By Richard Frost, Product Head for Cybersecurity at Armata
One of the main drivers of growth in (Managed Security Services Providers) MSSPs has been the global shortage of cybersecurity skills, as well as the prohibitive costs of building a cybersecurity team for most businesses. As a result, companies prefer to work with MSSP partners who tend to have a bigger team of security experts, with experience across a range of environments, whereas a company might only have a single person looking after cybersecurity.
A further benefit of outsourcing to a MSSP is that not only does an organisation get access to more skilled people who are able to help resolve a problem, but these experts are constantly at the forefront of security, are more accustomed to resolving issues and can do so more quickly. Think about it: if someone is a security expert in a particular industry, they will have a specific focus and outlook on security based on the standards and requirements of that particular industry.
Meanwhile, security experts at MSSPs are often sourced from a broader skills base, exposed to a variety of incidents on a daily basis from across industries, and have copious resources from partner vendors to support them. Skill sets can be limited based on the environment; you don’t know what you don’t know, and learn from past experience – and cybersecurity experts from a competent MSSP will have this experience.
In addition to the benefit of greater expertise, MSSPs also make use of tools that most organisations don’t normally have access to. As an example, if an organisation chose to manage a firewall by itself, they would most likely struggle under the load of daily events that are logged by the device and usually can’t afford the more advanced management tools that are available.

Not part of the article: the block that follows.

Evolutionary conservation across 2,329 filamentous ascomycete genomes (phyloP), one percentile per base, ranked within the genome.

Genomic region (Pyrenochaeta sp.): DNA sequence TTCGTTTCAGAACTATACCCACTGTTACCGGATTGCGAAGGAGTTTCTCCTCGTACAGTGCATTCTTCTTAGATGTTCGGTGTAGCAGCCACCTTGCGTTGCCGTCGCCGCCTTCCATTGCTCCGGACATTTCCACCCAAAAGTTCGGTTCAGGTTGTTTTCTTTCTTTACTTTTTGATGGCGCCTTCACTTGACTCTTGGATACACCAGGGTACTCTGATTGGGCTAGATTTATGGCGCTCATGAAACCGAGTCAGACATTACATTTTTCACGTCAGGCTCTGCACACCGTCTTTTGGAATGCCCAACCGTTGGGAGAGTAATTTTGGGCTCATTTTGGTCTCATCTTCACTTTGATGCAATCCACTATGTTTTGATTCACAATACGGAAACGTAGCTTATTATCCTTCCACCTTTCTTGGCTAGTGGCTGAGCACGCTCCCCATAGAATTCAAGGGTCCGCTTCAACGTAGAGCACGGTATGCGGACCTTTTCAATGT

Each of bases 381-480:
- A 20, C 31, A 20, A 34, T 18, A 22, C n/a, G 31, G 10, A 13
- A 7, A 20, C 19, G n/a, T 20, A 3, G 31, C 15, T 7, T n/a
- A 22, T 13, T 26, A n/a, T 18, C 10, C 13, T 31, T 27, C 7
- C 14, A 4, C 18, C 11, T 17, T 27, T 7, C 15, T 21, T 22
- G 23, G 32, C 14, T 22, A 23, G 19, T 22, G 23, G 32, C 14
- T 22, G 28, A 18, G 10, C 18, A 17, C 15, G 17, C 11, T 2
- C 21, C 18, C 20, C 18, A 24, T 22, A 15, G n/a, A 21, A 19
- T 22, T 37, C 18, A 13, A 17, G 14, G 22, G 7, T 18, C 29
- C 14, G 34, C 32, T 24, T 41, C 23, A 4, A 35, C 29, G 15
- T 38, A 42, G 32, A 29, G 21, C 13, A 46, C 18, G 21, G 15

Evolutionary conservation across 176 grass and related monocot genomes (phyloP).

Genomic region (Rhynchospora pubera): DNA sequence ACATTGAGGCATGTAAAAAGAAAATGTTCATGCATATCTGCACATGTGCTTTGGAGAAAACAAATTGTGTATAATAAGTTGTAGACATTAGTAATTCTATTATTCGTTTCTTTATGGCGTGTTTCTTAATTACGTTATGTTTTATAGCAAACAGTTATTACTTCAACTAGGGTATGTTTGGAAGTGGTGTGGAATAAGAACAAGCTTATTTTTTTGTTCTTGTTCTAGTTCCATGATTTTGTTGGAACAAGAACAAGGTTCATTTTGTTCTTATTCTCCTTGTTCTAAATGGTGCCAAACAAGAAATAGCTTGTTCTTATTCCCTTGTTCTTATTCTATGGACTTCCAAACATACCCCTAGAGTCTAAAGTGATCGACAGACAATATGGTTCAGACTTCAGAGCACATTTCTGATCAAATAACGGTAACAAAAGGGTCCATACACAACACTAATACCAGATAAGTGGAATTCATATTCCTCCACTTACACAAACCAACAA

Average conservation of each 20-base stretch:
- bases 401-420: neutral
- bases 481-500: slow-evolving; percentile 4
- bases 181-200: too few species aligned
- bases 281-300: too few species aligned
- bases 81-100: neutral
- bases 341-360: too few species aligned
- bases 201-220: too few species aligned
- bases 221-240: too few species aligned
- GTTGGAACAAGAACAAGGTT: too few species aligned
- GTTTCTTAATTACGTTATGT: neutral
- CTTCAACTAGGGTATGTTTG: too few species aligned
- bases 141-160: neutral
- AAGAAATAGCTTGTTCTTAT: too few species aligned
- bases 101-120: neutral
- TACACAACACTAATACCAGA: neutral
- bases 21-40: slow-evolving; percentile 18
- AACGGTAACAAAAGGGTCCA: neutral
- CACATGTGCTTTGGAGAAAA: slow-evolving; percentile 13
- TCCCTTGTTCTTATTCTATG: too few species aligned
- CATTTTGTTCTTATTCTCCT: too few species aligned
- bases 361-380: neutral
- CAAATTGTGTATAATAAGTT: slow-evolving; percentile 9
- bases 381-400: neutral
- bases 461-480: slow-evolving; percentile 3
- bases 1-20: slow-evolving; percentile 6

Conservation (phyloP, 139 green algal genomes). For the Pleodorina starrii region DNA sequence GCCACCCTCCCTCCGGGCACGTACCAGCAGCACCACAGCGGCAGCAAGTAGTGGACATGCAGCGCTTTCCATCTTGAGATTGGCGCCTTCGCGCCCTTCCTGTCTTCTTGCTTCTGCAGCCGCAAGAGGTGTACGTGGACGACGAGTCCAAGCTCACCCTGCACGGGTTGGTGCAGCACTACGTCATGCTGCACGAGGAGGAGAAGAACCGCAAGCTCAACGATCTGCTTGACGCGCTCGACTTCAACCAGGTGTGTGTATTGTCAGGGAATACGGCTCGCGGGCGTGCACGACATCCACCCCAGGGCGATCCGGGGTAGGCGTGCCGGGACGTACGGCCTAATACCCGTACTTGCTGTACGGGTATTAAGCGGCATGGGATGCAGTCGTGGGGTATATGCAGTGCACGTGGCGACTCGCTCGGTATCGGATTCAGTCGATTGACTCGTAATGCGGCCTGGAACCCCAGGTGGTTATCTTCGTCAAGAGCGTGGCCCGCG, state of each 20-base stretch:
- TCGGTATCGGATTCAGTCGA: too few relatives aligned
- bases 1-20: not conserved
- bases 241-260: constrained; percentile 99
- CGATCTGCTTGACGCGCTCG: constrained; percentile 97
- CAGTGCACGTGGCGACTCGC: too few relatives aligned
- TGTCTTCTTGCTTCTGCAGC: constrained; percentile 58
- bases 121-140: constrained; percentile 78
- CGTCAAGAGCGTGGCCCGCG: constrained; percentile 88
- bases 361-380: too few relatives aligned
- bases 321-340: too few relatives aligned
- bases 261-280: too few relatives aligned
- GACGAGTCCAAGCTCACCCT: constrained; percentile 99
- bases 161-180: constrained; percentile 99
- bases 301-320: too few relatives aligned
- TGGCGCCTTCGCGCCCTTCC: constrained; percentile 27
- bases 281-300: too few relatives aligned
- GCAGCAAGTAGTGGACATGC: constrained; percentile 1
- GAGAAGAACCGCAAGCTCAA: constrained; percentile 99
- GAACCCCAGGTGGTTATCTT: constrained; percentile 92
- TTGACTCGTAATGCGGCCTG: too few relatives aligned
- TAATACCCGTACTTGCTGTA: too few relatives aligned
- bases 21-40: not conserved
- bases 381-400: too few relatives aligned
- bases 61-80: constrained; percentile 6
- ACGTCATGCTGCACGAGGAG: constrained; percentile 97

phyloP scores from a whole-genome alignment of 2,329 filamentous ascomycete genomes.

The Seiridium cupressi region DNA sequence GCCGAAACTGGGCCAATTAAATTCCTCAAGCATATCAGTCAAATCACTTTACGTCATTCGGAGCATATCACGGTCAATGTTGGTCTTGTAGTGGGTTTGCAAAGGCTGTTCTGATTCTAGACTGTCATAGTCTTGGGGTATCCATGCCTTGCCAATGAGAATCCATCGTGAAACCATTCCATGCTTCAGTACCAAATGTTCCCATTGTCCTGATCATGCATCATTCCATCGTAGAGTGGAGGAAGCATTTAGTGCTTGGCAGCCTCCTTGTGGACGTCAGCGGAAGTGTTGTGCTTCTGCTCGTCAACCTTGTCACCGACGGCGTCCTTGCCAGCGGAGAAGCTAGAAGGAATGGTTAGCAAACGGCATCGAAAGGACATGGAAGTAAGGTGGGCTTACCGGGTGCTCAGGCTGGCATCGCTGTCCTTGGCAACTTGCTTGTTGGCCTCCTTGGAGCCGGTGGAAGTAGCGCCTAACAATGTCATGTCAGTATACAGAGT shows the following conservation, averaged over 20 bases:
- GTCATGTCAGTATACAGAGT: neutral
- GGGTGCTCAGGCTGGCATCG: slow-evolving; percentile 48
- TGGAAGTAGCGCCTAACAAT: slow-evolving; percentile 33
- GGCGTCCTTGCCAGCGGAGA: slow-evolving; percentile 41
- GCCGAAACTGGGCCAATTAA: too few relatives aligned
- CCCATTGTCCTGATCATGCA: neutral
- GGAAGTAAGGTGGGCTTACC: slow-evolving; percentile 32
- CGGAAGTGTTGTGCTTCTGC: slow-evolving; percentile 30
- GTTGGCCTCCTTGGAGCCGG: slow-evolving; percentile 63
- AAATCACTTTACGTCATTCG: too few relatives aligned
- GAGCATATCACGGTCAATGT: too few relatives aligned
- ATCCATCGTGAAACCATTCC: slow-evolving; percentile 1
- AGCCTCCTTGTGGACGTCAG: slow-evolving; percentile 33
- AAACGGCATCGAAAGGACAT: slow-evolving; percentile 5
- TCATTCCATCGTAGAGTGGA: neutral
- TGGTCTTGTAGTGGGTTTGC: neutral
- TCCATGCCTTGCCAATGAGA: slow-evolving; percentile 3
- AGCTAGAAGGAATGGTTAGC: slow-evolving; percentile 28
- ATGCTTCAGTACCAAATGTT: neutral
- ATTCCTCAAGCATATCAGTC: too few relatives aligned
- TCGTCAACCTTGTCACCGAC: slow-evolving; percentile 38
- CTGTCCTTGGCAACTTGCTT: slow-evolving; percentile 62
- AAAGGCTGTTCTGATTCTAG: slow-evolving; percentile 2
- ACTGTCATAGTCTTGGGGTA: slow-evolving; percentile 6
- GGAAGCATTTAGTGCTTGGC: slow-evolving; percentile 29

An MSSP providing a managed firewall service on the other hand can subdivide or multi-tenant tools so that they can be used to look after the firewalls of multiple customers, bringing down the per unit cost. As a result, the MSSP can offer the service at a cheaper rate than if the customer had tried to do it themselves. Not only is there a potential financial saving, but organisations mitigate against missing risks, or not taking the proper action once one has been identified.
It should be noted however that the cost of having these expert resources is high and as a result cybersecurity unfortunately tends to be seen as a grudge purchase – too expensive to invest in, until an organisation is hit with a ransomware attack that costs them multiple times more than preventative measures would. It’s the same as insurance; you don’t think you need it, until the day you do.
As such, when selecting an MSSP partner, it is crucial that organisations build a holistic scorecard that looks at more than just price. What is their partner status with major security vendors? What are they delivering for that price? Can they even deliver? Ultimately, when it comes to cybersecurity, businesses need to ask themselves, ‘How much risk am I willing to take?’.